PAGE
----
Garden-Care Company Ortho Phasing Out Chemicals Linked To Declining Bee Population

Image courtesy of Karen Chappell

Ortho, a major player in the garden-care industry and subsidiary of Scotts Miracle-Gro, has tongues buzzing over the news that it will start to “transition away” from using chemicals in its pesticides that are believed to be harmful to honey bees.

The Ohio company says it will eventually stop using neonicotinoid-based pest control products for outdoor use, reports USA Today.

Ortho says it’s also teaming up with Pollinator Stewardship Council, an advocacy group that supports beekeepers, to work on a customer education and lobby for the use of label language that clarifies the purchase of non-neonic pesticides.

“This decision comes after careful consideration regarding the range of possible threats to honey bees and other pollinators,” said Tim Martin, general manager of the Ortho brand. “While agencies in the United States are still evaluating the overall impact of neonics on pollinator populations, it’s time for Ortho to move on.”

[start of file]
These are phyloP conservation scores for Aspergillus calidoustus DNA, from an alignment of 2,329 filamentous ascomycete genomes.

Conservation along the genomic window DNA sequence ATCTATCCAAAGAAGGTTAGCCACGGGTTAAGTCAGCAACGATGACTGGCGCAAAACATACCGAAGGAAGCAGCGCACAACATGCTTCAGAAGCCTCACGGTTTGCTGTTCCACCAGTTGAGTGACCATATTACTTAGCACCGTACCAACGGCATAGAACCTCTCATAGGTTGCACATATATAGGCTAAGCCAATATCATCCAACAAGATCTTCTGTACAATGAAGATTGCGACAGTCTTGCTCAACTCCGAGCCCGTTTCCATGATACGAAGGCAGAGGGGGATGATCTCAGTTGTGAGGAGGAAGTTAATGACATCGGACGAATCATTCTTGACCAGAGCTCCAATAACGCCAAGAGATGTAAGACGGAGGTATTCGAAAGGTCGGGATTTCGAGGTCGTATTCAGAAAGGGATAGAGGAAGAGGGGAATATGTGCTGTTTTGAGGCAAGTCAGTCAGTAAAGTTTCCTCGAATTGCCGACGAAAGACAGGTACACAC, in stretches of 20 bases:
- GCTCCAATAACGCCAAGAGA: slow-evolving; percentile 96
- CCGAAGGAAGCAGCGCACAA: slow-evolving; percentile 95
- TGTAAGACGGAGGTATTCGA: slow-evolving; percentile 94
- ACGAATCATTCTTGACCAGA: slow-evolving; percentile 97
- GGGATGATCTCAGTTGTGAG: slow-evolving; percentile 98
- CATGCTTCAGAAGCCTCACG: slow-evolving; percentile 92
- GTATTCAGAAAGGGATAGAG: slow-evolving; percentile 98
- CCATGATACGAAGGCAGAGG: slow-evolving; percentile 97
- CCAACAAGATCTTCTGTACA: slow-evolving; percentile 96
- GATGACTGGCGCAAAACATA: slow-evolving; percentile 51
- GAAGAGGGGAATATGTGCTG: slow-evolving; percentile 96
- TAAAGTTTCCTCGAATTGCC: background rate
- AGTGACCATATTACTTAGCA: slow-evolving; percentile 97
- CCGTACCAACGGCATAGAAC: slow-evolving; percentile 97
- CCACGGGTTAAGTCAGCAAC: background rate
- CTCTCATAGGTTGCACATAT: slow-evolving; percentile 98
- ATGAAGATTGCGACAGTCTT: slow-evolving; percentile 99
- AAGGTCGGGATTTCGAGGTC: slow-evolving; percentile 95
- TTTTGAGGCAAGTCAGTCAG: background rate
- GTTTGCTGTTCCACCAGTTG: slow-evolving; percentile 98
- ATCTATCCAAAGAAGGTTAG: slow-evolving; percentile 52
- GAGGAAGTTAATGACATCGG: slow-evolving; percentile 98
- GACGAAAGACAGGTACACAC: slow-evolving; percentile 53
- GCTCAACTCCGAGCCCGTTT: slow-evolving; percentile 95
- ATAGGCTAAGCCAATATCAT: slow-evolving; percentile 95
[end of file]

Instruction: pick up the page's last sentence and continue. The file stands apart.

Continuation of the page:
“We encourage other companies and brands in the consumer pest control category to follow our lead,” he said.

The moves comes after BJ’s Wholesale Club and Home Depot stopped sale on the pesticides in 2014, with Lowe’s following with a promise in 2015 to stop selling those products to consumers. Ace and TruValue Hardware are now considering taking similar action. Maryland recently passed a bill that if approved, would ban the sale of neonic pesticides for most customers in the state.

Ortho to stop using chemicals considered to be harmful to bees [USA Today]

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